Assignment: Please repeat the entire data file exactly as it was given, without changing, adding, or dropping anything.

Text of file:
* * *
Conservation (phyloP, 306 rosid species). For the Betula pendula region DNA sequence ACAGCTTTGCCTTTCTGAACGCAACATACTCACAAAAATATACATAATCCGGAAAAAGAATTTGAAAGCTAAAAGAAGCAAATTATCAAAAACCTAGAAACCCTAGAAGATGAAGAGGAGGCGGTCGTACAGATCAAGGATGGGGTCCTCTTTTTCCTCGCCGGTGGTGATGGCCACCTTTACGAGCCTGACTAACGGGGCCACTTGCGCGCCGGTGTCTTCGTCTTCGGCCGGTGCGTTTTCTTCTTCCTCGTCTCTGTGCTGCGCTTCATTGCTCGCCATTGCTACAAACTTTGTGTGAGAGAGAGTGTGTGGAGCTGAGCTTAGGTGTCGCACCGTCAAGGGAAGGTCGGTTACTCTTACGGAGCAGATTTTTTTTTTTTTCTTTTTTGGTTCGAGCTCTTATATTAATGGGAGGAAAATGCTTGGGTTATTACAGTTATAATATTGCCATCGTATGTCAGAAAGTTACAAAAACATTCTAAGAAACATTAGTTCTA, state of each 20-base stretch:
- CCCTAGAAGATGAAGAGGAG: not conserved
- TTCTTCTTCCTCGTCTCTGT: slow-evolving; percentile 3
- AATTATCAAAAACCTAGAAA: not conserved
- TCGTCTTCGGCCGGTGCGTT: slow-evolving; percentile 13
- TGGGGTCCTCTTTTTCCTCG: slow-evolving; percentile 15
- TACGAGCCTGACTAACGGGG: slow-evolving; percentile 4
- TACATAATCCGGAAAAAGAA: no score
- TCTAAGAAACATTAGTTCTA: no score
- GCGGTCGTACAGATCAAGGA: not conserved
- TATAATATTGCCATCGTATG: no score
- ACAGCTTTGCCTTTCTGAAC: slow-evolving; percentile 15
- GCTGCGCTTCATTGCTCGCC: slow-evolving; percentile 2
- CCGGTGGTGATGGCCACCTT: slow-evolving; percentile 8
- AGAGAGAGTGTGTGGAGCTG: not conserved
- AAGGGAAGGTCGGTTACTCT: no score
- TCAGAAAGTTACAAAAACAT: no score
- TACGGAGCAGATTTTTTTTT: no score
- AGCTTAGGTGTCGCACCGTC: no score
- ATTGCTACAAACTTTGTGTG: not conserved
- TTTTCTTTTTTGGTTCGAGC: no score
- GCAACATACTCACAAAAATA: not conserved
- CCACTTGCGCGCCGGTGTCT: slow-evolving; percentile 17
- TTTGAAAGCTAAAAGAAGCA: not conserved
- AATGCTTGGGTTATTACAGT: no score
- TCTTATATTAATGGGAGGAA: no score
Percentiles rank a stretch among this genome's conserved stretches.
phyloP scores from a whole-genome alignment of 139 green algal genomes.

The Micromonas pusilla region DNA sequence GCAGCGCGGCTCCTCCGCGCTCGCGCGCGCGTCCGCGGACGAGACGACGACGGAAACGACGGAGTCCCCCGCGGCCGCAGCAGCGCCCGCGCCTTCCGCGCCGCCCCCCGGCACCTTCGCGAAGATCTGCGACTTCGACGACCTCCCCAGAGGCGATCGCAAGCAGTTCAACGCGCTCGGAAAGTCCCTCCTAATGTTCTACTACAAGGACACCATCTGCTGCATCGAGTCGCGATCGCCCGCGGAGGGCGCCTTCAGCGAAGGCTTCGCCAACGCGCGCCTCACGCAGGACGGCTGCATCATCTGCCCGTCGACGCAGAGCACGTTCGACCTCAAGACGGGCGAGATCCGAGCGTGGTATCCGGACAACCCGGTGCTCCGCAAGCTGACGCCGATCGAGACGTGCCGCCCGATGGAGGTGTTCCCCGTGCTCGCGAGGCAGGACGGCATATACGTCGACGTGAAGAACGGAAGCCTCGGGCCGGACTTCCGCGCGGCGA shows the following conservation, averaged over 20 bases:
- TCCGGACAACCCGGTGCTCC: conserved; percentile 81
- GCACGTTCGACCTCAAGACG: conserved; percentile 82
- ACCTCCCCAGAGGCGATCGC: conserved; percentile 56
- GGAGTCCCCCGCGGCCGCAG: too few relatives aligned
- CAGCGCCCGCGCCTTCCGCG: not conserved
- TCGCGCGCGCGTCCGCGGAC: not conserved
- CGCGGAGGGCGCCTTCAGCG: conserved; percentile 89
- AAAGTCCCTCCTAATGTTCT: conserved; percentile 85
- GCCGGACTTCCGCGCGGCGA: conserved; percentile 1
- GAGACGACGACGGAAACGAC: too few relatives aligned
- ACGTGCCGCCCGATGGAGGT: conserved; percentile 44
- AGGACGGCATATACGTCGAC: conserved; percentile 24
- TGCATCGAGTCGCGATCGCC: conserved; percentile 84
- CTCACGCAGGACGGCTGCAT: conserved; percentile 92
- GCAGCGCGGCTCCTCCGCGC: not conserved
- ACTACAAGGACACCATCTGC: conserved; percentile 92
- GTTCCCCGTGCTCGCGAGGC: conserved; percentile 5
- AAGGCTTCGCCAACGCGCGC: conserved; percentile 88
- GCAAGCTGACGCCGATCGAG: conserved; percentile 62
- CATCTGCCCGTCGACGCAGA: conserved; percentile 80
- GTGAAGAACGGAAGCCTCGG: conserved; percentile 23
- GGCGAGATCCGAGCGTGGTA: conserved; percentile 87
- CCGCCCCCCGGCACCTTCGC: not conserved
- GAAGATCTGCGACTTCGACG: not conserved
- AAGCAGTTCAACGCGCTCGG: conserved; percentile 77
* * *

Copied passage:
Conservation (phyloP, 306 rosid species). For the Betula pendula region DNA sequence ACAGCTTTGCCTTTCTGAACGCAACATACTCACAAAAATATACATAATCCGGAAAAAGAATTTGAAAGCTAAAAGAAGCAAATTATCAAAAACCTAGAAACCCTAGAAGATGAAGAGGAGGCGGTCGTACAGATCAAGGATGGGGTCCTCTTTTTCCTCGCCGGTGGTGATGGCCACCTTTACGAGCCTGACTAACGGGGCCACTTGCGCGCCGGTGTCTTCGTCTTCGGCCGGTGCGTTTTCTTCTTCCTCGTCTCTGTGCTGCGCTTCATTGCTCGCCATTGCTACAAACTTTGTGTGAGAGAGAGTGTGTGGAGCTGAGCTTAGGTGTCGCACCGTCAAGGGAAGGTCGGTTACTCTTACGGAGCAGATTTTTTTTTTTTTCTTTTTTGGTTCGAGCTCTTATATTAATGGGAGGAAAATGCTTGGGTTATTACAGTTATAATATTGCCATCGTATGTCAGAAAGTTACAAAAACATTCTAAGAAACATTAGTTCTA, state of each 20-base stretch:
- CCCTAGAAGATGAAGAGGAG: not conserved
- TTCTTCTTCCTCGTCTCTGT: slow-evolving; percentile 3
- AATTATCAAAAACCTAGAAA: not conserved
- TCGTCTTCGGCCGGTGCGTT: slow-evolving; percentile 13
- TGGGGTCCTCTTTTTCCTCG: slow-evolving; percentile 15
- TACGAGCCTGACTAACGGGG: slow-evolving; percentile 4
- TACATAATCCGGAAAAAGAA: no score
- TCTAAGAAACATTAGTTCTA: no score
- GCGGTCGTACAGATCAAGGA: not conserved
- TATAATATTGCCATCGTATG: no score
- ACAGCTTTGCCTTTCTGAAC: slow-evolving; percentile 15
- GCTGCGCTTCATTGCTCGCC: slow-evolving; percentile 2
- CCGGTGGTGATGGCCACCTT: slow-evolving; percentile 8
- AGAGAGAGTGTGTGGAGCTG: not conserved
- AAGGGAAGGTCGGTTACTCT: no score
- TCAGAAAGTTACAAAAACAT: no score
- TACGGAGCAGATTTTTTTTT: no score
- AGCTTAGGTGTCGCACCGTC: no score
- ATTGCTACAAACTTTGTGTG: not conserved
- TTTTCTTTTTTGGTTCGAGC: no score
- GCAACATACTCACAAAAATA: not conserved
- CCACTTGCGCGCCGGTGTCT: slow-evolving; percentile 17
- TTTGAAAGCTAAAAGAAGCA: not conserved
- AATGCTTGGGTTATTACAGT: no score
- TCTTATATTAATGGGAGGAA: no score
Percentiles rank a stretch among this genome's conserved stretches.
phyloP scores from a whole-genome alignment of 139 green algal genomes.

The Micromonas pusilla region DNA sequence GCAGCGCGGCTCCTCCGCGCTCGCGCGCGCGTCCGCGGACGAGACGACGACGGAAACGACGGAGTCCCCCGCGGCCGCAGCAGCGCCCGCGCCTTCCGCGCCGCCCCCCGGCACCTTCGCGAAGATCTGCGACTTCGACGACCTCCCCAGAGGCGATCGCAAGCAGTTCAACGCGCTCGGAAAGTCCCTCCTAATGTTCTACTACAAGGACACCATCTGCTGCATCGAGTCGCGATCGCCCGCGGAGGGCGCCTTCAGCGAAGGCTTCGCCAACGCGCGCCTCACGCAGGACGGCTGCATCATCTGCCCGTCGACGCAGAGCACGTTCGACCTCAAGACGGGCGAGATCCGAGCGTGGTATCCGGACAACCCGGTGCTCCGCAAGCTGACGCCGATCGAGACGTGCCGCCCGATGGAGGTGTTCCCCGTGCTCGCGAGGCAGGACGGCATATACGTCGACGTGAAGAACGGAAGCCTCGGGCCGGACTTCCGCGCGGCGA shows the following conservation, averaged over 20 bases:
- TCCGGACAACCCGGTGCTCC: conserved; percentile 81
- GCACGTTCGACCTCAAGACG: conserved; percentile 82
- ACCTCCCCAGAGGCGATCGC: conserved; percentile 56
- GGAGTCCCCCGCGGCCGCAG: too few relatives aligned
- CAGCGCCCGCGCCTTCCGCG: not conserved
- TCGCGCGCGCGTCCGCGGAC: not conserved
- CGCGGAGGGCGCCTTCAGCG: conserved; percentile 89
- AAAGTCCCTCCTAATGTTCT: conserved; percentile 85
- GCCGGACTTCCGCGCGGCGA: conserved; percentile 1
- GAGACGACGACGGAAACGAC: too few relatives aligned
- ACGTGCCGCCCGATGGAGGT: conserved; percentile 44
- AGGACGGCATATACGTCGAC: conserved; percentile 24
- TGCATCGAGTCGCGATCGCC: conserved; percentile 84
- CTCACGCAGGACGGCTGCAT: conserved; percentile 92
- GCAGCGCGGCTCCTCCGCGC: not conserved
- ACTACAAGGACACCATCTGC: conserved; percentile 92
- GTTCCCCGTGCTCGCGAGGC: conserved; percentile 5
- AAGGCTTCGCCAACGCGCGC: conserved; percentile 88
- GCAAGCTGACGCCGATCGAG: conserved; percentile 62
- CATCTGCCCGTCGACGCAGA: conserved; percentile 80
- GTGAAGAACGGAAGCCTCGG: conserved; percentile 23
- GGCGAGATCCGAGCGTGGTA: conserved; percentile 87
- CCGCCCCCCGGCACCTTCGC: not conserved
- GAAGATCTGCGACTTCGACG: not conserved
- AAGCAGTTCAACGCGCTCGG: conserved; percentile 77